When Robin Williams called me a comedian.

It was the spring of 2006 and I was working at the CBS Early Show as a page. Because the Early Show was dead last in the ratings, we normally got the big time celebrity guests after they’d finished their interviews at the Today Show and GMA. They’d take part in interviews referred to as “post-tapes” – meaning we’d tape them after the show finished for the day and air them tomorrow. My job was simply to escort these famous folks to the green room. Generally I avoided saying anything to these people beyond a brief welcome to the show.

On this day, Robin Williams was promoting the easily forgotten film “RV” and he was late. Very late. He came bounding out of the black SUV before it came to a complete stop, his various assistants and goons close behind him. Before we could welcome him to the show, he thrust his hairy paws out.

“Hey, how ya doing? I’m Robin. Are you guys my escorts? I asked for a blonde. HA!” was what he actually said. No BS, these were his words. This implausible cartoon character of a man was really like that, all the time. Honestly, one got the sense that what was hilarious to us was really grating his entourage. They’d probably been dealing with this insane man-child since 5 AM.

The Early Show’s studios were on 59th and 5th in the GE building. It’s long gone now – I think a diamond show room has taken it’s place – but back then, the complex consisted of the CBS studio, a huge skyscraper office building, FAO Schwartz, and the then-under construction Apple Store. The giant glass cube where we all go to get our iPads fixed was then still under a bright blue tarp and workers were hurrying to finish it for it’s summer opening.

As I escorted Robin and his group to the studio entrance, he stopped to take in the store’s construction.

“Ah, the obelisk is almost complete, I see!” he bellowed, and then turned to me to ask, “That’s it, right? The Apple store? The Temple of Steve?”

“Yes it is, sir.” I replied quickly.

“So is the whole thing going to be underground?”

“Yeah, I think so.” I replied, before taking a chance to try and make him laugh with the joke I’d been repeating to the security guards all morning:

“I hear they want to keep it below ground so computer nerds will feel like they’re at home in their mom’s basement.”

It’s a pretty lame joke, particularly as the mid-2000s gave way to this pro-nerd era that we currently enjoy. But I liked it. And Robin Williams loved it. He slapped me on the back and let lose a mighty Robin Williams-esque guffaw.

“Not bad, you should write that down.” he chuckled.

“Thanks, sir. I’ll use it at an open mic.”

“Oh, are you a comedian?”

I quickly demurred. “Well, I wouldn’t say that, but…I’m trying, yeah.”

He stopped. The entourage again collectively rolled their eyes.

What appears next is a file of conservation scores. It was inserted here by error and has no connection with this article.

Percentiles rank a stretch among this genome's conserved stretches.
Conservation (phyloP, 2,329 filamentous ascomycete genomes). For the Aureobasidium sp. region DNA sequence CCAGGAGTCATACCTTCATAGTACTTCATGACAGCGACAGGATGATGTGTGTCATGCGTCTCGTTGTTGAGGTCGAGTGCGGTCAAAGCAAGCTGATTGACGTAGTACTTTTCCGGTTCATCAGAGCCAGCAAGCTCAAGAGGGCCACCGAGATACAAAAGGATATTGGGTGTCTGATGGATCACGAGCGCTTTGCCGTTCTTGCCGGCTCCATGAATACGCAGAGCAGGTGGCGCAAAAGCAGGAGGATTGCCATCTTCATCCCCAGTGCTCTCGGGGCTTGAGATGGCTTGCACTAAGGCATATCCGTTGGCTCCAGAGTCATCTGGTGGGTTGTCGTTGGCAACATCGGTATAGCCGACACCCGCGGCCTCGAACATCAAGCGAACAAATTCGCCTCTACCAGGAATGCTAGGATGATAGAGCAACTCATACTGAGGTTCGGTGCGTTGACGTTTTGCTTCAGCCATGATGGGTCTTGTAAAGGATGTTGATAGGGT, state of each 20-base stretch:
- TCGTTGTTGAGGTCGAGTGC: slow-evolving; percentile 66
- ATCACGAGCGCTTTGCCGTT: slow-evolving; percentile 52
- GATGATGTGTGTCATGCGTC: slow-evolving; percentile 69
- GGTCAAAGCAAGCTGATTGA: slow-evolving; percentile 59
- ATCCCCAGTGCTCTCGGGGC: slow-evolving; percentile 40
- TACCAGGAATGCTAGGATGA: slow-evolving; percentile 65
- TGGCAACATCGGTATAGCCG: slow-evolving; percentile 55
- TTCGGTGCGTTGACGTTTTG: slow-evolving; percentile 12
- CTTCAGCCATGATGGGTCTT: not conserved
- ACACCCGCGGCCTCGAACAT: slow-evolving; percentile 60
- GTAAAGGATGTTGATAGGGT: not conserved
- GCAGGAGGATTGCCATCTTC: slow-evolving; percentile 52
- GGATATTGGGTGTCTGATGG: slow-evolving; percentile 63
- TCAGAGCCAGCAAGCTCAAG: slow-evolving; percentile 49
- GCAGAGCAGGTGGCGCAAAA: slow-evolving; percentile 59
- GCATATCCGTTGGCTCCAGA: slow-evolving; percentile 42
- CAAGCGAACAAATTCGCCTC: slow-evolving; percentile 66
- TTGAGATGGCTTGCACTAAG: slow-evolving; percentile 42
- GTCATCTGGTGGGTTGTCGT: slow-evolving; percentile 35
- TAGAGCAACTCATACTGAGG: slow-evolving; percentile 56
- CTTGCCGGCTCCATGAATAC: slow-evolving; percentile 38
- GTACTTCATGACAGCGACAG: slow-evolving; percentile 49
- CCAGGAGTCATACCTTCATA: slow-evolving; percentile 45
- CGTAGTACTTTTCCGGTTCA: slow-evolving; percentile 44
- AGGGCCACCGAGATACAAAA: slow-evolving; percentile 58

“Do you go out every night or sit down every day with a pen to try and make people laugh?”

“Yes, I do.”

“Does it work?”


“Then you’re a comedian. That’s what you are. Welcome to the club.” he said as he slapped me on the shoulder and smiled and we finally entered the studio, to the relief of the rest of Team Williams.

I’ve told people part of that story – the part where I make Robin Williams laugh. But I’ve never told another living soul about him welcoming me to the comedy life. I don’t know why I never shared it. Maybe I didn’t think people would believe what he said. Maybe I didn’t believe what he said. But that day, in one sentence, a living legend made me feel like maybe, just maybe, I wasn’t wasting my life.

In the coming days and weeks, we’re all going to ask what happened to Robin Williams. We’re going to ask what made him allegedly take his own life. We’re going to ask what was wrong with him. Was he crazy? Was he sick? Was he selfish? Was he angry? We’ll ask these but we’ll probably never get the answer.

But I do know one thing: He was a comedian. That’s what he was. He made people the world over smile and laugh. He made children in hospitals laugh. He made soldiers in war zones laugh. And he made a terrified young man not only laugh but believe in himself. I hope I can do that for someone else some day.

After he wrapped up his studio interview back in 2006, something remarkable happened. The director called cut, the interviewer took off his microphone and headed back stage, and the crew re-set the studio. And Robin Williams? He was still being Robin Williams, making light of the precarious places his microphone had been placed. But the weird thing was he wasn’t really making the jokes to anyone. Almost nobody was paying attention to him but me and one or two stage hands. Still, there he was, making jokes by himself, essentially to himself.

When he noticed nobody was really paying attention to him, he looked around and saw me watching him. He flashed the kind of grin a five year old flashes when they get ice cream.

“Well, at least you’re listening. You get me.”